This is what we all really want to do, both for ourselves and others. The more good influences with which we surround ourselves, the happier we’ll be; the more people we’ll “convert” into good influences (by our own good influence), the more value we will have created, which will also add to our happiness. Yet converting someone from a bad influence into a good one is among the hardest of tasks: changing someone’s basic approach to life from negative to positive isn’t likely something any one person has the power to do. At least, not consistently. The only way, it seems to me, to turn a bad influence into a good one is by consistently being a powerful good influence yourself. Which, of course, requires you to challenge your own negativity and constantly win over it, and that is the hardest of tasks.

It’s also the most worthwhile. I can think of no better epitaph than “He helped others to better themselves.” If that’s what they end up saying about me, I will be able to consider my life to have been a success. Which is certainly what I think about my dad’s.

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  • This is a wonderful article. You are really a good writer. I’m a new subscriber and I’m really enjoying reading your stuff. Thanks.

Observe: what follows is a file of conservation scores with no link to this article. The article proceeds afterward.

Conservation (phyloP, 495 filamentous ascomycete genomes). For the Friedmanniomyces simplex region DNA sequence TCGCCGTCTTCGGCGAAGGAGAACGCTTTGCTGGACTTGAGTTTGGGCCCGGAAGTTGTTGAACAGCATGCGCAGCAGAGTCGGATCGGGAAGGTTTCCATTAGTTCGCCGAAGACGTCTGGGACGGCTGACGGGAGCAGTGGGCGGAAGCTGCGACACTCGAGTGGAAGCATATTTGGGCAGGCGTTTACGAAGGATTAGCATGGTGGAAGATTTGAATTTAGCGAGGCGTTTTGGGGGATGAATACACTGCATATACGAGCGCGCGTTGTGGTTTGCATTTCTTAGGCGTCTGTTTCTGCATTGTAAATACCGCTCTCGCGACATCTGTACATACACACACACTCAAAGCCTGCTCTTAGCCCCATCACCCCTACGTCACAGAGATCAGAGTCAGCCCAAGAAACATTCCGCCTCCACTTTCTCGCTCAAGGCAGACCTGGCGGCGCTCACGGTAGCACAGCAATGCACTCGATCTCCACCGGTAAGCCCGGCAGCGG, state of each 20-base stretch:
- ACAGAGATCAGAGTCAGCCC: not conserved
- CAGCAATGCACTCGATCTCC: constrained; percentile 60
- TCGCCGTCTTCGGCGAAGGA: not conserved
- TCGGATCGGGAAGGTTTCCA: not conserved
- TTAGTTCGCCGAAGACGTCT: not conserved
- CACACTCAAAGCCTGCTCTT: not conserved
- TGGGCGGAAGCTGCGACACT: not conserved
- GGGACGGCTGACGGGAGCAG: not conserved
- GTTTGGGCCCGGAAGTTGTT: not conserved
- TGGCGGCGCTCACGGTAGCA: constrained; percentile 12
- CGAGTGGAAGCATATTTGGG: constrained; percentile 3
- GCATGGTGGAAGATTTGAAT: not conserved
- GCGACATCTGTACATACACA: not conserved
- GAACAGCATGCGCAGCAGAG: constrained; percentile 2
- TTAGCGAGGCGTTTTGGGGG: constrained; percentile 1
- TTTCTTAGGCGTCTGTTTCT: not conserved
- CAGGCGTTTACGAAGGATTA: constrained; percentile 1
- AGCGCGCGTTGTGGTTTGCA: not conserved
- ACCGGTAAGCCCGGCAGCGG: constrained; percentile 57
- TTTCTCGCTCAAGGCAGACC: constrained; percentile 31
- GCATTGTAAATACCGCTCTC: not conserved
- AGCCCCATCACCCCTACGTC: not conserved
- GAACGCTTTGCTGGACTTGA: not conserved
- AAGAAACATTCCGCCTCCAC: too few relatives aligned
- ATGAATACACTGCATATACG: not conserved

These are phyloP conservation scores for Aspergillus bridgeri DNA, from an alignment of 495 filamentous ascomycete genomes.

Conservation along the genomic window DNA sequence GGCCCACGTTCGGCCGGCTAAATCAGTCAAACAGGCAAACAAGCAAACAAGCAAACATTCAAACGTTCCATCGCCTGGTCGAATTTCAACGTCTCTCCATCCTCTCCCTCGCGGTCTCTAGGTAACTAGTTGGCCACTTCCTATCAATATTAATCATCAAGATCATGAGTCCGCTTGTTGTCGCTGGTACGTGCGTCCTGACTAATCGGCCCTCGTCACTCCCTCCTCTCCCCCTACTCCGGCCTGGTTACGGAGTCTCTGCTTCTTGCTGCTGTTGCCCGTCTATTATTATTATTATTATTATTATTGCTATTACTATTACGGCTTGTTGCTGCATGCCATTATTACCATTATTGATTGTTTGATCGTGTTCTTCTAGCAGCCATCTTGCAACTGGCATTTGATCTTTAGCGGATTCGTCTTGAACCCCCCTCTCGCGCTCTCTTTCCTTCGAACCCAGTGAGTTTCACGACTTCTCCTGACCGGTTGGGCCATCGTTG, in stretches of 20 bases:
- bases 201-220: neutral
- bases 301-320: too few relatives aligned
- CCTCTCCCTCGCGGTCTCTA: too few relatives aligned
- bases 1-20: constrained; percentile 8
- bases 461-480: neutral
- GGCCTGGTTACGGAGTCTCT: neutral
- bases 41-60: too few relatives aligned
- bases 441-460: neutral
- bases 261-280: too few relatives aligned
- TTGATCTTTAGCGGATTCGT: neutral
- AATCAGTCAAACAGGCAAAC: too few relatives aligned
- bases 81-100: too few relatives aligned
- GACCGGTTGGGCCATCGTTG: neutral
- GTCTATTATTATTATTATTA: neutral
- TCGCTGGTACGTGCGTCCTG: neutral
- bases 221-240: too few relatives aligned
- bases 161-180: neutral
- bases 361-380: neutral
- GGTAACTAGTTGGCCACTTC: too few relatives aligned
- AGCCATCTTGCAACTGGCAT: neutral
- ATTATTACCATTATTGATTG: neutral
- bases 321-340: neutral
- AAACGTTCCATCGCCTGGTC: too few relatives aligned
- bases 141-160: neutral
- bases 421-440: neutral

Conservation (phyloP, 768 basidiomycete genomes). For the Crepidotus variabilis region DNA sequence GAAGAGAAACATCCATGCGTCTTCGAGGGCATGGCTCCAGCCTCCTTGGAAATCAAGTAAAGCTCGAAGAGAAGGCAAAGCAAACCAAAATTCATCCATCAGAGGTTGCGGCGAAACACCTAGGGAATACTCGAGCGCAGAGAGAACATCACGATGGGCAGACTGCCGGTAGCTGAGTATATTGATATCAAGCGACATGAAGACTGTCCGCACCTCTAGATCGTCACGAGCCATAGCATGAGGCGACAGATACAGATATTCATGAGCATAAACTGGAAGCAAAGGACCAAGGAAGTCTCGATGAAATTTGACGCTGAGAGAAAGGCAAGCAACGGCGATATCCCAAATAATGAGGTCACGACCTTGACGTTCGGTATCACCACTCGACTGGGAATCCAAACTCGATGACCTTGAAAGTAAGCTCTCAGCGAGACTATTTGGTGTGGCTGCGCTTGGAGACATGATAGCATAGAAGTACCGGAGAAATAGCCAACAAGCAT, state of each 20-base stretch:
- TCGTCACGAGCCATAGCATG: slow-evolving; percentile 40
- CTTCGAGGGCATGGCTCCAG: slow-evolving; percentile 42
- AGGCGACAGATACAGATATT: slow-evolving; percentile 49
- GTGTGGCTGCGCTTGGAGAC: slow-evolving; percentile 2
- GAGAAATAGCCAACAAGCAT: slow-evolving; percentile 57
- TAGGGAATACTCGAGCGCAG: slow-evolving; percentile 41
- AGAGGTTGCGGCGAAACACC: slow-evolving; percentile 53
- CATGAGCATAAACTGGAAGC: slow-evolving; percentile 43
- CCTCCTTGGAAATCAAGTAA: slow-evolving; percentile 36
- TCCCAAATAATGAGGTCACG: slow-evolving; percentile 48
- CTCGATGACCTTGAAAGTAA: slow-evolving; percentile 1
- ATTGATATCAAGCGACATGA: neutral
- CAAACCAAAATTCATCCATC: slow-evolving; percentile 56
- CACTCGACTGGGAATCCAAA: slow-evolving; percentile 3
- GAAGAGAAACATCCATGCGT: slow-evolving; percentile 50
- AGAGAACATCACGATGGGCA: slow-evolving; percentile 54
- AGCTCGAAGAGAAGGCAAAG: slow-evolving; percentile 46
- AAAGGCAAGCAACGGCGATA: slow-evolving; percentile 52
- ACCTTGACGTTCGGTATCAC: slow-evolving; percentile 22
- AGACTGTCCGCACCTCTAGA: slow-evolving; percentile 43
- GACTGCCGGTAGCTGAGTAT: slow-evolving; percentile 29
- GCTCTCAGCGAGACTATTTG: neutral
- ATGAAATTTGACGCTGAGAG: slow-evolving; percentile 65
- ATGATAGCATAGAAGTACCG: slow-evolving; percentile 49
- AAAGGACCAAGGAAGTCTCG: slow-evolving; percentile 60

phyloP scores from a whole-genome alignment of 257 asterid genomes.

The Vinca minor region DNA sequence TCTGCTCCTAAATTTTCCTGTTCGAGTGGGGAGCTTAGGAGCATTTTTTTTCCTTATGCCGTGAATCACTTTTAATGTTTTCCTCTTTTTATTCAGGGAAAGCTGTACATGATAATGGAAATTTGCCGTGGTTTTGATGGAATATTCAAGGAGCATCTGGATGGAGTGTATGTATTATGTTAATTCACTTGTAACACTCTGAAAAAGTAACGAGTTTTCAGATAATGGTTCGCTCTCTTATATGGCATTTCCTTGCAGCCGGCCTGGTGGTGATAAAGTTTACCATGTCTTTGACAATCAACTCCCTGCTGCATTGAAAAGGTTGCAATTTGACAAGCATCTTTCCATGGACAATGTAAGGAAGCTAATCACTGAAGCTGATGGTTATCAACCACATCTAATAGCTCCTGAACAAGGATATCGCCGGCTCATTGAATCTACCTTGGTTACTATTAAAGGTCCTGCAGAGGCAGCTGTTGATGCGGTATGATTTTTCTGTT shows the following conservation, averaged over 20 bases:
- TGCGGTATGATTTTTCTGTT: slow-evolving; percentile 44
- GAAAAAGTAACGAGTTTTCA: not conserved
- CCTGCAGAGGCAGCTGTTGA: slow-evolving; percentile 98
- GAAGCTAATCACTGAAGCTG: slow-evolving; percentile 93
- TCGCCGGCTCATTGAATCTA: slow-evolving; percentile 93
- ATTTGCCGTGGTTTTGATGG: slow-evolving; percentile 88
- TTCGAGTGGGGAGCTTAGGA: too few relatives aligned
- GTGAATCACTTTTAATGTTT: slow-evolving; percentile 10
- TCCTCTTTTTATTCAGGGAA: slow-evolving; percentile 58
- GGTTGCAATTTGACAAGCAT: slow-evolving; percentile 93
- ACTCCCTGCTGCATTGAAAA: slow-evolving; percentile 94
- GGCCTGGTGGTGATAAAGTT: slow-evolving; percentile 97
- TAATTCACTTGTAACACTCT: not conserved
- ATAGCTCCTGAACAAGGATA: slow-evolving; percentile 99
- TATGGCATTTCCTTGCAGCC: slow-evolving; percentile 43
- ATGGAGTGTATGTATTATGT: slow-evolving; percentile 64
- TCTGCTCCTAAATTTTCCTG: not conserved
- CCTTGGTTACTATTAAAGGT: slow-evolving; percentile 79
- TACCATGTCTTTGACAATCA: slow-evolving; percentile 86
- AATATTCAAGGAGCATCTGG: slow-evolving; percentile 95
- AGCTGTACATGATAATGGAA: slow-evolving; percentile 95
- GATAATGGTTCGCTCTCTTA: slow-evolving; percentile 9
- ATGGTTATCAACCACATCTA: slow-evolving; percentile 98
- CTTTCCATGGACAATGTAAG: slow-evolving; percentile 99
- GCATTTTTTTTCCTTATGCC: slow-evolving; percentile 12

• Nice read going into a new week.

    Have you read The Tipping Point?…Some people have this ability to really influence others naturally. For the rest of us, it is work.


    Dan: I have. A fascinating book. I guess, though, the point of the post was that we all influence others naturally…


  • Great article; thanks for the inspiration! I also love the photograph. I think as we get older and it seems like we’ve seen everything before, and so much seems to look ominous and depressing, we can spiral into negativity and cynicism, which in turn… doesn’t really help at all. I struggle to be a good influence for my college-age children who have numerous difficulties, but they are far away, and it seems like my influence is minor now. But like you say, you never know who is watching and when.